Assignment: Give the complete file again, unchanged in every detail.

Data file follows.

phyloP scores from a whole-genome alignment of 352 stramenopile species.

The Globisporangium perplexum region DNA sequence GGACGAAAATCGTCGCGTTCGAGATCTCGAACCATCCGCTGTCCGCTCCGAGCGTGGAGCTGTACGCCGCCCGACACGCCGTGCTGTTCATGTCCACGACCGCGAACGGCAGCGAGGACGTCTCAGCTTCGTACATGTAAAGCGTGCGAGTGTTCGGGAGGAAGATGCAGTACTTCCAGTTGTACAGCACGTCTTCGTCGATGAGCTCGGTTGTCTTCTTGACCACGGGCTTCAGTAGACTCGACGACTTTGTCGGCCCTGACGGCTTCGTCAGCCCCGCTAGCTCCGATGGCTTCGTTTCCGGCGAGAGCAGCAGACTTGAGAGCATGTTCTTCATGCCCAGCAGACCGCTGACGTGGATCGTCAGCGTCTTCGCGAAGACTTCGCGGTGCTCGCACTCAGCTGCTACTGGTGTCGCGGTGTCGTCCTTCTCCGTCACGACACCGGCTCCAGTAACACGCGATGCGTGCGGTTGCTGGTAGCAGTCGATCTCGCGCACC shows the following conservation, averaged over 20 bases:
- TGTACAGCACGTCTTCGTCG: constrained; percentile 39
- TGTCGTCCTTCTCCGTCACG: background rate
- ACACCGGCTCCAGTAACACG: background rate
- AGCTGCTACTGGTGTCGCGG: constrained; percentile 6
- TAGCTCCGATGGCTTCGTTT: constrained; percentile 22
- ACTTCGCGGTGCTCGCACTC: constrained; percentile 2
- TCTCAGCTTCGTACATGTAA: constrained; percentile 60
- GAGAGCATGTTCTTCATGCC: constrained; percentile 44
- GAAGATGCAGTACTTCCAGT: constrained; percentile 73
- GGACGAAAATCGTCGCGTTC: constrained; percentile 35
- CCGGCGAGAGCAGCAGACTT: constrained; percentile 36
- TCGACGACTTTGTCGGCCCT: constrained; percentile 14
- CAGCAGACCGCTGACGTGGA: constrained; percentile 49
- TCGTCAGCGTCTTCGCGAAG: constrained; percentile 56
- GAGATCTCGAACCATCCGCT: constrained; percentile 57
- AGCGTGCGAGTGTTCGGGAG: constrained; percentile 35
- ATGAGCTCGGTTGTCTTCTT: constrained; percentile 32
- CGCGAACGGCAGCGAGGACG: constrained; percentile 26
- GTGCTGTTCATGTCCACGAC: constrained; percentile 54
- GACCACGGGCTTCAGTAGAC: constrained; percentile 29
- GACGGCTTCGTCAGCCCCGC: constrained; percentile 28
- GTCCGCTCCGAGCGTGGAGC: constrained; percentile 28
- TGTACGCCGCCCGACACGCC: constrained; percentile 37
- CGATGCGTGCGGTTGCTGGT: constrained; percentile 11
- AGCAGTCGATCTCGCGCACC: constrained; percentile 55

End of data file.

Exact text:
phyloP scores from a whole-genome alignment of 352 stramenopile species.

The Globisporangium perplexum region DNA sequence GGACGAAAATCGTCGCGTTCGAGATCTCGAACCATCCGCTGTCCGCTCCGAGCGTGGAGCTGTACGCCGCCCGACACGCCGTGCTGTTCATGTCCACGACCGCGAACGGCAGCGAGGACGTCTCAGCTTCGTACATGTAAAGCGTGCGAGTGTTCGGGAGGAAGATGCAGTACTTCCAGTTGTACAGCACGTCTTCGTCGATGAGCTCGGTTGTCTTCTTGACCACGGGCTTCAGTAGACTCGACGACTTTGTCGGCCCTGACGGCTTCGTCAGCCCCGCTAGCTCCGATGGCTTCGTTTCCGGCGAGAGCAGCAGACTTGAGAGCATGTTCTTCATGCCCAGCAGACCGCTGACGTGGATCGTCAGCGTCTTCGCGAAGACTTCGCGGTGCTCGCACTCAGCTGCTACTGGTGTCGCGGTGTCGTCCTTCTCCGTCACGACACCGGCTCCAGTAACACGCGATGCGTGCGGTTGCTGGTAGCAGTCGATCTCGCGCACC shows the following conservation, averaged over 20 bases:
- TGTACAGCACGTCTTCGTCG: constrained; percentile 39
- TGTCGTCCTTCTCCGTCACG: background rate
- ACACCGGCTCCAGTAACACG: background rate
- AGCTGCTACTGGTGTCGCGG: constrained; percentile 6
- TAGCTCCGATGGCTTCGTTT: constrained; percentile 22
- ACTTCGCGGTGCTCGCACTC: constrained; percentile 2
- TCTCAGCTTCGTACATGTAA: constrained; percentile 60
- GAGAGCATGTTCTTCATGCC: constrained; percentile 44
- GAAGATGCAGTACTTCCAGT: constrained; percentile 73
- GGACGAAAATCGTCGCGTTC: constrained; percentile 35
- CCGGCGAGAGCAGCAGACTT: constrained; percentile 36
- TCGACGACTTTGTCGGCCCT: constrained; percentile 14
- CAGCAGACCGCTGACGTGGA: constrained; percentile 49
- TCGTCAGCGTCTTCGCGAAG: constrained; percentile 56
- GAGATCTCGAACCATCCGCT: constrained; percentile 57
- AGCGTGCGAGTGTTCGGGAG: constrained; percentile 35
- ATGAGCTCGGTTGTCTTCTT: constrained; percentile 32
- CGCGAACGGCAGCGAGGACG: constrained; percentile 26
- GTGCTGTTCATGTCCACGAC: constrained; percentile 54
- GACCACGGGCTTCAGTAGAC: constrained; percentile 29
- GACGGCTTCGTCAGCCCCGC: constrained; percentile 28
- GTCCGCTCCGAGCGTGGAGC: constrained; percentile 28
- TGTACGCCGCCCGACACGCC: constrained; percentile 37
- CGATGCGTGCGGTTGCTGGT: constrained; percentile 11
- AGCAGTCGATCTCGCGCACC: constrained; percentile 55